‘It was looking like it’d be the one thing I would miss out on’
THIS would be hard to fathom for the likes of Nathan Cleary, Latrell Mitchell and Jack de Belin.
But in a glittering club and representative career, there was one box Ryan Hoffman thought he'd never tick - a State of Origin series victory.
The Canberra-born youngster had been on a cursed path to a sky blue jersey since being enrolled in famed rugby league nursery St Gregory's Campbelltown.
In 2002 as a Year 12 student, Hoffman captained the New South Wales Combined Catholic Colleges team at the Australian championships, before touring France and the UK later that year in the green and gold.
After later becoming an integral member of a dominant Melbourne Storm, he was rewarded with his first Blues start in Game II, 2007.
The 10-6 loss in Sydney handed the Maroons their second straight series win, but as a young buck, Hoffman couldn't have imagined the Canetoads were only enjoying the beginning of an unprecedented era of success.
The next year he was picked to start in the back-row and after a hard fought 18-10 victory in Game I at Stadium Australia, he was ready to help deny the Queenslanders a threepeat and tick the series-winning box.
Then the Maroons flogged the Blues at Lang Park and edged them in the decider back in Sydney.
He didn't play for NSW again until 2013. And in eerily familiar circumstances the Maroons came from behind winning the last two fixtures to take home the shield and keep their streak alive.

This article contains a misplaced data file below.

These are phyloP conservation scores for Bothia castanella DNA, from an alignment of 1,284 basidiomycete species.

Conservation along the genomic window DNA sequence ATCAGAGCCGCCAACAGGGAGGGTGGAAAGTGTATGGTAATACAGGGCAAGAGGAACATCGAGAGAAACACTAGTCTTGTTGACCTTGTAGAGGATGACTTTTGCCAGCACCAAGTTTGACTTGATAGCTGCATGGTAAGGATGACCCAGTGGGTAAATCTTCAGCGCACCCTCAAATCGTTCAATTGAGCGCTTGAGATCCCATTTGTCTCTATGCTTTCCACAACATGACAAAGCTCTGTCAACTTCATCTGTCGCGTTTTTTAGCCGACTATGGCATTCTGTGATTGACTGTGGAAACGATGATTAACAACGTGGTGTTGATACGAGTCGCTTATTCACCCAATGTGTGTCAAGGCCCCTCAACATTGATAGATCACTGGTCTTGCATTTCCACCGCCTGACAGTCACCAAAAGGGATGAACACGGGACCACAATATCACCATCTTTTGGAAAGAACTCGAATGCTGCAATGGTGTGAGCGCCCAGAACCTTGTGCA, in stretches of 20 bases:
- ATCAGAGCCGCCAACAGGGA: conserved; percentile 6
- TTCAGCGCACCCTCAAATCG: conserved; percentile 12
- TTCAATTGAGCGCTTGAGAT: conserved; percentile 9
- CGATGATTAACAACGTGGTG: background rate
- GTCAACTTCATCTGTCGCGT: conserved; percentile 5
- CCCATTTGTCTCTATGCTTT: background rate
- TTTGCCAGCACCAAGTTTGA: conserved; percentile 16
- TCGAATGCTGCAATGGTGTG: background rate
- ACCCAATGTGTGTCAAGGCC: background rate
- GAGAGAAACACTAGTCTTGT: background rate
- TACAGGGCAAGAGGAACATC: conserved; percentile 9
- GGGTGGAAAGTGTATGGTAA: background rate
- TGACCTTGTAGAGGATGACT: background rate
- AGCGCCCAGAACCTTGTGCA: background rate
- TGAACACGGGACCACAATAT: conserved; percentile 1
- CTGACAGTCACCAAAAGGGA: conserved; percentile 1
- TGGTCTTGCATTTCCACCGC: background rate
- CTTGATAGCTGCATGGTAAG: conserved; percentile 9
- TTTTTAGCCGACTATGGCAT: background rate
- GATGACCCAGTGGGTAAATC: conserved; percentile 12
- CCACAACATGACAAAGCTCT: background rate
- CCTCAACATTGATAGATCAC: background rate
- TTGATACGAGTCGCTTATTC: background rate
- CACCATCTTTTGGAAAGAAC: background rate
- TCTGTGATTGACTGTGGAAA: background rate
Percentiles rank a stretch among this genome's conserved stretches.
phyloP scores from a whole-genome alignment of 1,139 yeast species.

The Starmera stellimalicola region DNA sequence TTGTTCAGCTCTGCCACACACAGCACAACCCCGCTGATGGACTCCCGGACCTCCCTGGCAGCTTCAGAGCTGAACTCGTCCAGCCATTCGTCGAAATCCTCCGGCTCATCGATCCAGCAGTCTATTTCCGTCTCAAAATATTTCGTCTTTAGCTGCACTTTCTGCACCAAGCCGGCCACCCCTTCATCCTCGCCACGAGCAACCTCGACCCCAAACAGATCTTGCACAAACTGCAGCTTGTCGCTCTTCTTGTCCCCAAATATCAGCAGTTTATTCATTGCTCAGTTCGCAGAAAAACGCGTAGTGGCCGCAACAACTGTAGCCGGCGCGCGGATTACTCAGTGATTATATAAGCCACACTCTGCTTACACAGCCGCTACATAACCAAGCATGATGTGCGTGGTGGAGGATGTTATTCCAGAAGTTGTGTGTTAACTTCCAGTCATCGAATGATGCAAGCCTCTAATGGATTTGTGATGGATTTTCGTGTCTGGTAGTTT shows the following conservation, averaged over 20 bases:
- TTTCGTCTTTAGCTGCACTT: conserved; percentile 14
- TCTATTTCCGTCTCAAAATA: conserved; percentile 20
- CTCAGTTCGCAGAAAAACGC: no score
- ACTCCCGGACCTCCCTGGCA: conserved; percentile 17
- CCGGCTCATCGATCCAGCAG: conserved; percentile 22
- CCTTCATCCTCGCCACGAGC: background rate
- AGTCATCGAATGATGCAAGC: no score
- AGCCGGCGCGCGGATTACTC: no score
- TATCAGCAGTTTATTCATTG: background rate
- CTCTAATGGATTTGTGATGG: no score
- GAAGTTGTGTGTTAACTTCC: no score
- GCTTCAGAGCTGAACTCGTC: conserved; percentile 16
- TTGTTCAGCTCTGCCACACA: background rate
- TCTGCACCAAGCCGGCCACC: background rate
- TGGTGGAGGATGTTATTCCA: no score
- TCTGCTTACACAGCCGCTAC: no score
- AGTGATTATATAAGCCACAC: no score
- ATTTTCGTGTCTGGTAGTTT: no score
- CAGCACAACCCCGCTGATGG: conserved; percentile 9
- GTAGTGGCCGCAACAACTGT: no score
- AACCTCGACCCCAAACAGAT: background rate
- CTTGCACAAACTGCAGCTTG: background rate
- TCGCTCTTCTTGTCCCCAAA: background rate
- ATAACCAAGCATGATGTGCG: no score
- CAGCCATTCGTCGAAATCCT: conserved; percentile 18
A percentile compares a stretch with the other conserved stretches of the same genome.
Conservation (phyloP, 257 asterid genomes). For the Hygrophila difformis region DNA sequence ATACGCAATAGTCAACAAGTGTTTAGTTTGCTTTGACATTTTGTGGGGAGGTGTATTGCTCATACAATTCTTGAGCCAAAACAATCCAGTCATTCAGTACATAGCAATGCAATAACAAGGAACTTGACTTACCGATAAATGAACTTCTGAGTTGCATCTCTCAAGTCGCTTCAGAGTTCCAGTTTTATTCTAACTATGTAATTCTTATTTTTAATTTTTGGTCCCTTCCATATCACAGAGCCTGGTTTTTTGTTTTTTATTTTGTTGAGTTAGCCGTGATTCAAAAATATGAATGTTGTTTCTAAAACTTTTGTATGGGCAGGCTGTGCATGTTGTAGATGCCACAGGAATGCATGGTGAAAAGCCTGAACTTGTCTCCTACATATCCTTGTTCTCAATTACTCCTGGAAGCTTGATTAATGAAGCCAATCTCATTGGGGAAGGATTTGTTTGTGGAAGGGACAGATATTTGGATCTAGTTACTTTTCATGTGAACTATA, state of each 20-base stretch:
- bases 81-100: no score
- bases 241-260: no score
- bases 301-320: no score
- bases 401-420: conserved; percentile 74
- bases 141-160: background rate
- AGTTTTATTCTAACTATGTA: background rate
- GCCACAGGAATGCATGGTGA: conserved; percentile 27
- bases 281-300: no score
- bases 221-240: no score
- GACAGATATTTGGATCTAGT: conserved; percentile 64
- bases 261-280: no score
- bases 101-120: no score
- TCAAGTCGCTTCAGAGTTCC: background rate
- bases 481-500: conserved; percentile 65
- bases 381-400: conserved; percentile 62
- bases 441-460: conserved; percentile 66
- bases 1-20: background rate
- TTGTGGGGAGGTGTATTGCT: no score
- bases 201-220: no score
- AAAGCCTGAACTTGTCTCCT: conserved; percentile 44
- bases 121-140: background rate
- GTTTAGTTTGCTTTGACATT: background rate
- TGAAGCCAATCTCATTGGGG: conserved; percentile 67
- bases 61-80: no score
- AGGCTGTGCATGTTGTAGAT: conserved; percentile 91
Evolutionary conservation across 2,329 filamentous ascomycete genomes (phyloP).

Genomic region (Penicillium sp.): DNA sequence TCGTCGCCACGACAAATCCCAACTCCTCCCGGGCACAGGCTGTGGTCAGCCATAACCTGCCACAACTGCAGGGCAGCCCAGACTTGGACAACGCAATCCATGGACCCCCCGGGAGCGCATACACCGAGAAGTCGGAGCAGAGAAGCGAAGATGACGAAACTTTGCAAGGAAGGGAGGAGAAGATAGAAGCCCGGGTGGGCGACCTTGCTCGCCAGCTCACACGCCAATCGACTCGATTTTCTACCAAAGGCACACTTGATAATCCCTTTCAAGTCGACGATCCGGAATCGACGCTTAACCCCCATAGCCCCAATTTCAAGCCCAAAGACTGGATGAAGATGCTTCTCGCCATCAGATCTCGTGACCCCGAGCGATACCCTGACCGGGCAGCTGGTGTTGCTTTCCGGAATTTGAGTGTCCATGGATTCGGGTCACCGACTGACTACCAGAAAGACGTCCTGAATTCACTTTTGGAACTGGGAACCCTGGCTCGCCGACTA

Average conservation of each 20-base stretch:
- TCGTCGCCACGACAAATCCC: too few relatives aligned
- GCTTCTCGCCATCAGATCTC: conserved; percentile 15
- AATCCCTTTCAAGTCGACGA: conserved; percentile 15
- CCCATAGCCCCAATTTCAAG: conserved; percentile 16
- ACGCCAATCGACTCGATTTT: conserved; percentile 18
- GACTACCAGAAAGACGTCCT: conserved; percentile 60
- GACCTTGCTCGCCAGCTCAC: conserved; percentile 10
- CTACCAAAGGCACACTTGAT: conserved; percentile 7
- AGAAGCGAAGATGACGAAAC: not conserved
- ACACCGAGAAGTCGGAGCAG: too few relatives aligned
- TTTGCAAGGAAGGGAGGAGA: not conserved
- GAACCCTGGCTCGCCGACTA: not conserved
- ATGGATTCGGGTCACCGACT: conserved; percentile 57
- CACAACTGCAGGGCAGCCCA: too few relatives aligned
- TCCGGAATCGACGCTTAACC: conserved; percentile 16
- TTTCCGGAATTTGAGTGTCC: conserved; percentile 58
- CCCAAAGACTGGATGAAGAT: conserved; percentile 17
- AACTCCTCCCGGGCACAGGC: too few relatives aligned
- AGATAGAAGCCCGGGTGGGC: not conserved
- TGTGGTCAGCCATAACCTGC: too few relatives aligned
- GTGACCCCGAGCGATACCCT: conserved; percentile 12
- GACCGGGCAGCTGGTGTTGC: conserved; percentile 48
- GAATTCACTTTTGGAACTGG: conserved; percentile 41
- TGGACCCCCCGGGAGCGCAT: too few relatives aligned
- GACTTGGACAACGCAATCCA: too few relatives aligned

Hence why, when Trent Hodkinson threw a dummy to his left and sliced through the Queensland defence to seal the 2014 series, it was a very special feeling for a man who'd done just about everything else he could in the game.
"Certainly in my career, breaking the streak for the Maroons playing for the Blues in 2014 - that was a massive highlight it really was," he said at his retirement press conference.
"Because it was looking there for a while like that was going to be the one thing I would miss out on."
Indeed, he'd already won three grand finals, a Challenge Cup with Wigan, and been a part of the Kangaroos' 2009 Four Nations triumph.
The obvious black cloud over his 300-plus game career was the 2010 salary cap scandal that culminated in the Storm being stripped of their 2007 and 2009 premierships, and playing for no points in 2010.
But rather than lament those dark days, Hoffman said it made their 2012 premiership all the more gratifying.
"I wouldn't say it's a highlight but certainly a big moment was 2010," he said.
"Because I think 2010 proved what this club is really about, and what these players are really about, what Craig (Bellamy) was really about.
"And like I said certainly not a highlight but a massive moment, which I think helped shaped a lot of things in my career and in this club.
"Certainly coming back after what happened in 2010, going away in 2011 and winning the premiership in 2012 there was a bit of vindication there, and that was certainly a special moment."